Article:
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Zambia not desperate for IMF aid – MinisterBy Mukosha Funga on 10 Jul 2017
In this audio, National Development Planning Minister Lucky Mulusa says Zambia does not need the International Monetary Fund (IMF) $1.3 billion bailout package.
And Mulusa says Zambians must be patriotic and avoid posting negative things about government on the internet as it can damage the investor’s perception on the country.
Speaking at a PF Interactive Forum today, Mulusa said Zambia’s economy had survived the worst down turn and it would survive without the IMF’s aid.
“I will tell you this and tell you now that our worst time was between mid 2015 and mid 2016 just before the elections. That’s when the economic downturn had reached the bottom and during that time, we never ever defaulted on any of our international obligations, we never defaulted. Now the economy is picking up as a result of economic activities picking up in China and China is demanding more of our copper so we are able to export more copper and more revenues through taxes from that copper exports and also bringing in more hard currency in terms of also managing our exchange rate. What this means is that we can do away with the IMF and our economy will still be vibrant so people must not have this perception that maybe Zambia’s economy has gone berserk and we need bailout from the IMF, no. it is merely investment in perception in order to trifle down the interest costs that we are paying because the investors will be very comfortable with us engaging with the IMF,” Mulusa said.
Asked what measures government had put in place to ensure that it did not default on loan obligations, Mulusa said government had restructured infrastructure roll outs to make them more efficient.
“What we have done is that we have introduced efficiencies in the way we do things. We have decided to restructure the infrastructure roll out so that we start with those economically viable projects which can promote inefficiencies in our economy. So we are not undertaking so many projects because that puts pressure and also results in a thin spread out of resources. And also, you tend to be guilty of having an overlay of domestic capacity to undertake development. So we are doing what we can afford to do at that particular point in time and we are trying to finish projects as quickly as possible so that when we come to 2022, at the time that we will make the first payment for the first bond, the $750 million bond, this economy will be able to do that,” he said.
“So in short, we have induced fiscal discipline, if you have noticed, even in terms of spending on government officials, ministers previously used to have two vehicles, there was the utility vehicle and the personal to holder vehicle, we have done away with the utility vehicle, all those are huge savings. The other efficiencies that we are doing, if you recall, when we were launching our site, the PS indicated that we are doing away with paper pay slips and that we are going to save $8 million per annum as a result of getting rid of paper pay slips and going electronic, there are a lot of things that we are doing to reduce on the costs and to just make sure that we create that fiscal space to be able to meet our obligations.”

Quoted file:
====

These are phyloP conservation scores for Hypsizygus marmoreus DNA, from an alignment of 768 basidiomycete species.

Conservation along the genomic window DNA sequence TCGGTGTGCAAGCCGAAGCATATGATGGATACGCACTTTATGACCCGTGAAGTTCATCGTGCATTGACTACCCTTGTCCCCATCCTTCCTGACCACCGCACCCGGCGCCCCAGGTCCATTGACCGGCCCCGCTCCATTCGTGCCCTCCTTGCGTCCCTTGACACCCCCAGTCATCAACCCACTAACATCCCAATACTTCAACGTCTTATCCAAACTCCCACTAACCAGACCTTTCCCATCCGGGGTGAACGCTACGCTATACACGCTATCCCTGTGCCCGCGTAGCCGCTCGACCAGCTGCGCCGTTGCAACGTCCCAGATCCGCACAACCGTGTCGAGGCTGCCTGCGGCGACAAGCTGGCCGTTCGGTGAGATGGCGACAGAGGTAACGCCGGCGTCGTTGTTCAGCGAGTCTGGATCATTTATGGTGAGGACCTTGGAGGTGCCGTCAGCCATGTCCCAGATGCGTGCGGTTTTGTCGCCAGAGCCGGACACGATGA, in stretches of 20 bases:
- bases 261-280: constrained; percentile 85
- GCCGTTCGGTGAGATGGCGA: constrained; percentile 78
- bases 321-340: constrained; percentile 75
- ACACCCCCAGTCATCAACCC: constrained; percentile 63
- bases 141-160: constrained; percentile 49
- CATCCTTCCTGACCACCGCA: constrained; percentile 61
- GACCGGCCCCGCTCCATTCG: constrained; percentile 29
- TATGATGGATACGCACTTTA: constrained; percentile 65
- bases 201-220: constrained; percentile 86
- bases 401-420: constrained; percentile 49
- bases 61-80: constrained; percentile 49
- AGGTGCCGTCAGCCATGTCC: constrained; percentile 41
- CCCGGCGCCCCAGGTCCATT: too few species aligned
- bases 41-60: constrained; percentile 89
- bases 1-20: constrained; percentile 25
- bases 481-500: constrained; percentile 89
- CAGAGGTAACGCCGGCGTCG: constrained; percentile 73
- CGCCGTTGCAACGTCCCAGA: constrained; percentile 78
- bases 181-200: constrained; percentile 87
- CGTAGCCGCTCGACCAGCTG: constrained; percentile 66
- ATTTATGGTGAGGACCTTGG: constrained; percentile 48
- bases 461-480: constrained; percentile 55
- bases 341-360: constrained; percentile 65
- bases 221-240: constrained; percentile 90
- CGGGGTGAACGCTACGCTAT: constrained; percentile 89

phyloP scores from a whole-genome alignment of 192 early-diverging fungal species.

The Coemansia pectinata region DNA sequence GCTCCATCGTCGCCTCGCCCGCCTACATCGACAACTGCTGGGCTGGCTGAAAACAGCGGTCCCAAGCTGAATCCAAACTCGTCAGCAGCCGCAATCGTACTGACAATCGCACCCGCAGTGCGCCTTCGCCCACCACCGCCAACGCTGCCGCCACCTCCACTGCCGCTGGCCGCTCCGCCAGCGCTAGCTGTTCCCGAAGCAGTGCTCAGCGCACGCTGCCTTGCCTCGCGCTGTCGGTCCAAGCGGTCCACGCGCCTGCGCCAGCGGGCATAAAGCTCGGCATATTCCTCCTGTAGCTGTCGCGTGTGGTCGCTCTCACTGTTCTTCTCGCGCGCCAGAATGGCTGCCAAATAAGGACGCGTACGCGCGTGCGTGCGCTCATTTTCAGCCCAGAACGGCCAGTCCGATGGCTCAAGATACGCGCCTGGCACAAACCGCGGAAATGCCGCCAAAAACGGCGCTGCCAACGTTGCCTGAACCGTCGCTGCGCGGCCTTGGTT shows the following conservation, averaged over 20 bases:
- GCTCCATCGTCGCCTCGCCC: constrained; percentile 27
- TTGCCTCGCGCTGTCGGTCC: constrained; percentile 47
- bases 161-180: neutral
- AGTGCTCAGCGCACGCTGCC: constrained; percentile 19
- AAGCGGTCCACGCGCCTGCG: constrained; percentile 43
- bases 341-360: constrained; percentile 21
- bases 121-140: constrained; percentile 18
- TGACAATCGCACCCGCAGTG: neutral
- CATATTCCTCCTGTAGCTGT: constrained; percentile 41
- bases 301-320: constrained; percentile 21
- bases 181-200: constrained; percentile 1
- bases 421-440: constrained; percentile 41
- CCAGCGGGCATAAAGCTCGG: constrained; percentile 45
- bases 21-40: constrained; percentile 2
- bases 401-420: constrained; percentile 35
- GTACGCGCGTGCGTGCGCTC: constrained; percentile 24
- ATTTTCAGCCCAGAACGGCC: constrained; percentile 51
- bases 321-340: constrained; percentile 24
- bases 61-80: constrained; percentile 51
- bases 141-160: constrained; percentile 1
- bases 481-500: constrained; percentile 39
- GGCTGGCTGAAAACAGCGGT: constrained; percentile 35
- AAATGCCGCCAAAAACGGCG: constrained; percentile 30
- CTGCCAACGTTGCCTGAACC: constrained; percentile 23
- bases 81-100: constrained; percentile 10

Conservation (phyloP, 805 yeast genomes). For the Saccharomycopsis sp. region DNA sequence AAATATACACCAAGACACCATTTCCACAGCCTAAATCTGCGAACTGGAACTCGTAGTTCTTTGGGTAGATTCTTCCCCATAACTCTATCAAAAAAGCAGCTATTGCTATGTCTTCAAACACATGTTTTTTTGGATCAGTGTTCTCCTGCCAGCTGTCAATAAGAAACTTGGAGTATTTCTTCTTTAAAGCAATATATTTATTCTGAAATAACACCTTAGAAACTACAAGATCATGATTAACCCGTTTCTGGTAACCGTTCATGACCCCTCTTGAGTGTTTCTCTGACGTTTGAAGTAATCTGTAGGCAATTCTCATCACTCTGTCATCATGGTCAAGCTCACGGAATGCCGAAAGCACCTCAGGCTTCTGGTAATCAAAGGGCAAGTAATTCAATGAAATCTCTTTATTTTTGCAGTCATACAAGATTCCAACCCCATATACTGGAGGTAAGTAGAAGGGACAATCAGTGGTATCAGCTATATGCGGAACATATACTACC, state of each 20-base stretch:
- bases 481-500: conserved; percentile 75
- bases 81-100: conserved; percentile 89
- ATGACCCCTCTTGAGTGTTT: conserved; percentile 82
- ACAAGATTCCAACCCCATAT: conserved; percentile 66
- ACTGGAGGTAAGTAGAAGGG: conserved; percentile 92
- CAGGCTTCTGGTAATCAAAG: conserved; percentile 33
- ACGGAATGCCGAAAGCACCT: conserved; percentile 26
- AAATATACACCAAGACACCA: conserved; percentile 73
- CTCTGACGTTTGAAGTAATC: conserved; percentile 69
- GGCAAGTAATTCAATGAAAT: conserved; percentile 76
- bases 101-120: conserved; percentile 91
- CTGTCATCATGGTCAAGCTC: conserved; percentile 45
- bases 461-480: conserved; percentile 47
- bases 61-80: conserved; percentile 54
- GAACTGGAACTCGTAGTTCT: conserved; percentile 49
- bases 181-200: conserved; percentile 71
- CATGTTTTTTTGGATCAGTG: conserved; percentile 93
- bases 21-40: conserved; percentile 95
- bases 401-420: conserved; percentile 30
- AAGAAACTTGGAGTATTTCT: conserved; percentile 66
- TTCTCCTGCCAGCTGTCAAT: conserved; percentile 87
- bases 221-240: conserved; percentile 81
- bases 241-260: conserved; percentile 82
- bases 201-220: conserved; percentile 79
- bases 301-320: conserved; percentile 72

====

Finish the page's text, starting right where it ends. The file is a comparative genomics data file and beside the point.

Take a listen:
And Mulusa urged Zambians to be patriotic in order to secure investments.
“Now let me come to the lack of patriotism that seems to be crystallizing in our country. You see, those people feel that they want to come to power, and they want to come to power by way of smear campaign and by way of engaging in unnecessary smear activities, they are merely destroying the country. The postings on social media, the postings on other platforms such as Bloomberg, these platforms are visited by investors so the investors start perceiving us driven by what Zambians are posting about their own country,” said Mulusa.
“So, you can imagine, if you borrow $1 billion and you are going to pay 10 per cent and your interest rate should actually be two per cent but the eight per cent has been caused by Zambians posting, Zambians engaging in activities, that eight per cent is the unnecessary cost that Zambians are paying as a result of not our inability to manage the economy properly, but as a result of Zambians’ campaign against their own country.”
Take a listen:
About Mukosha Funga
Mukosha Funga is a Zambian journalist interested in good governance and anti corruption reporting.
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